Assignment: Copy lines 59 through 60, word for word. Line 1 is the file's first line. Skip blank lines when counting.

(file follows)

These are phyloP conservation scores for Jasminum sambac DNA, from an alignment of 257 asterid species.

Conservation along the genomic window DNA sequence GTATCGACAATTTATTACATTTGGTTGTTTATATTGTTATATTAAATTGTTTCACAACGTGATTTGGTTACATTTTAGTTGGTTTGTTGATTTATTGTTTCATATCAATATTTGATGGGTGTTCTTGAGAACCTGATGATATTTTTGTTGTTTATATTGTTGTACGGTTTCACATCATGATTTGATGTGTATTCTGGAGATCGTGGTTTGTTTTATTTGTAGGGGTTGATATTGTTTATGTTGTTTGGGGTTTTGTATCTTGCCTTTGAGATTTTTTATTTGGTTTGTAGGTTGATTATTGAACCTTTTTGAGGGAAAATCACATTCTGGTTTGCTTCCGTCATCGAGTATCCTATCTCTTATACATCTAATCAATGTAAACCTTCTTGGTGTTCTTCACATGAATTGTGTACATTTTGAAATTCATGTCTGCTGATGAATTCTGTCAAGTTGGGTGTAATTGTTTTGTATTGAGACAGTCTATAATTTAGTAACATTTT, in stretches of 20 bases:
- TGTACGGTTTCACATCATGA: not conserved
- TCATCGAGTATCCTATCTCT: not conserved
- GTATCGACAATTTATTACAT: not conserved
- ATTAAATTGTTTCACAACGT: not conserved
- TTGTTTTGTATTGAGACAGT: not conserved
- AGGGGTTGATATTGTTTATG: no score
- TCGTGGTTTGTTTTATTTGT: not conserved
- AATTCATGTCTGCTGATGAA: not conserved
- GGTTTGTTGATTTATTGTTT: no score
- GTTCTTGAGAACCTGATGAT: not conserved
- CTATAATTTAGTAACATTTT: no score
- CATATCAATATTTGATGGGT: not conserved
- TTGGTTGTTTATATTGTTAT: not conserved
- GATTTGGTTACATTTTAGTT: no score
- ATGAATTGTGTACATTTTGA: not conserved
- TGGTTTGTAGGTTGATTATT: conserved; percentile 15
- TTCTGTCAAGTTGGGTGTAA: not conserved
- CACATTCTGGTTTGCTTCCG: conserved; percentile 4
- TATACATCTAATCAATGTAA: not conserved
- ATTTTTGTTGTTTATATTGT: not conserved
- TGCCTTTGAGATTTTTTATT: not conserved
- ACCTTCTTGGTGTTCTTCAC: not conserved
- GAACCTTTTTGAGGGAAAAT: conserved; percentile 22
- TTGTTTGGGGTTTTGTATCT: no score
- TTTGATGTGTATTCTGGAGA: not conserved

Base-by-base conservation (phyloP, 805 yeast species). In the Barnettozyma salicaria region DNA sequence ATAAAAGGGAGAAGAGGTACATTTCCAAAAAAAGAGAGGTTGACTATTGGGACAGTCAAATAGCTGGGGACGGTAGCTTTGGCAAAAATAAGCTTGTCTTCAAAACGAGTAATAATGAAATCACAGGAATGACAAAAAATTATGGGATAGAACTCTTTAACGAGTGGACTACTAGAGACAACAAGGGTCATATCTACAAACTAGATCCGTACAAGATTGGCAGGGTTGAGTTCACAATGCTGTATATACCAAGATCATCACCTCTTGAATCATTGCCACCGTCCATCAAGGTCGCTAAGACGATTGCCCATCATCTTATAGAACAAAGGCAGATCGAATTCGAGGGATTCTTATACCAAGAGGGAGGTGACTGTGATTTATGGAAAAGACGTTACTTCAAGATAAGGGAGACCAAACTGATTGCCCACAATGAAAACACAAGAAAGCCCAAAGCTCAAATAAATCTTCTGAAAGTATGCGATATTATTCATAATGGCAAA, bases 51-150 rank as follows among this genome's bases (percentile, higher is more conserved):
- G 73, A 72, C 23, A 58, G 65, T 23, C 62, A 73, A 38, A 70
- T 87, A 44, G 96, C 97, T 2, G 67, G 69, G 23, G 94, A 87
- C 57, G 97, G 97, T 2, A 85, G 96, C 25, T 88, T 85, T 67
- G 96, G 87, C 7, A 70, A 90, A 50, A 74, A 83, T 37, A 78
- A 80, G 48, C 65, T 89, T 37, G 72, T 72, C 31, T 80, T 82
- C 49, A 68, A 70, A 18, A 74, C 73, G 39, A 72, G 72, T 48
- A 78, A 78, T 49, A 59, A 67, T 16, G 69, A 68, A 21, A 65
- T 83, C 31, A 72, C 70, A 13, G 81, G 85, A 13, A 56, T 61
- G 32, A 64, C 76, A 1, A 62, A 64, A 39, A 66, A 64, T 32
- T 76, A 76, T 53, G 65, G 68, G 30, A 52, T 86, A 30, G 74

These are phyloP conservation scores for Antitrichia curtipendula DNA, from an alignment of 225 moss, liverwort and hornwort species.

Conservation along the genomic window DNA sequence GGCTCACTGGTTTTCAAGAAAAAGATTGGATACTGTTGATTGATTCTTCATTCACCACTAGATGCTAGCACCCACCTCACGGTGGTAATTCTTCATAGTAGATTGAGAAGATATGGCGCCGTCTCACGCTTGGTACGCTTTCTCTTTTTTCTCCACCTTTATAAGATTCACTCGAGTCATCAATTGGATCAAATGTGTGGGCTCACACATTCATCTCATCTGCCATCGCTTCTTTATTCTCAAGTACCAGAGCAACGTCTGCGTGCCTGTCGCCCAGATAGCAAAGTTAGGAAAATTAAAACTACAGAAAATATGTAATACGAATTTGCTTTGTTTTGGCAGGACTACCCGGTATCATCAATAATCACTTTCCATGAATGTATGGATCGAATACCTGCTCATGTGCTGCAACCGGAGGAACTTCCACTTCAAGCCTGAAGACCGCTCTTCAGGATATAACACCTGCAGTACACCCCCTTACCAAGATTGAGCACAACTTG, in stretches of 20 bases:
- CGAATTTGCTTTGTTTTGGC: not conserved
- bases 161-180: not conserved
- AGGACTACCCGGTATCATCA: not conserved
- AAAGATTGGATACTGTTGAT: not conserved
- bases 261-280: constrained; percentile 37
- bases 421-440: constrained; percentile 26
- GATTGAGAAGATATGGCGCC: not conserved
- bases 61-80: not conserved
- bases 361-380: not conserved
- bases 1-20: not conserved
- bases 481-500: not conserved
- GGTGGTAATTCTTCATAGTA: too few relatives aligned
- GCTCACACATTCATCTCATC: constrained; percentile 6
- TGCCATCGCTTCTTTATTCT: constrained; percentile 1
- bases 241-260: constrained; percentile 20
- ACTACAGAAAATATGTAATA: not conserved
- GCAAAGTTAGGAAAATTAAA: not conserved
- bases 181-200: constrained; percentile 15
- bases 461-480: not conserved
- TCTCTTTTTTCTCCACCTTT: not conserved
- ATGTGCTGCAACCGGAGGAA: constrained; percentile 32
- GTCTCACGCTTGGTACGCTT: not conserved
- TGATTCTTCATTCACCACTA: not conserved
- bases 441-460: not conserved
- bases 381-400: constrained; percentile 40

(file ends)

- bases 461-480: not conserved
- TCTCTTTTTTCTCCACCTTT: not conserved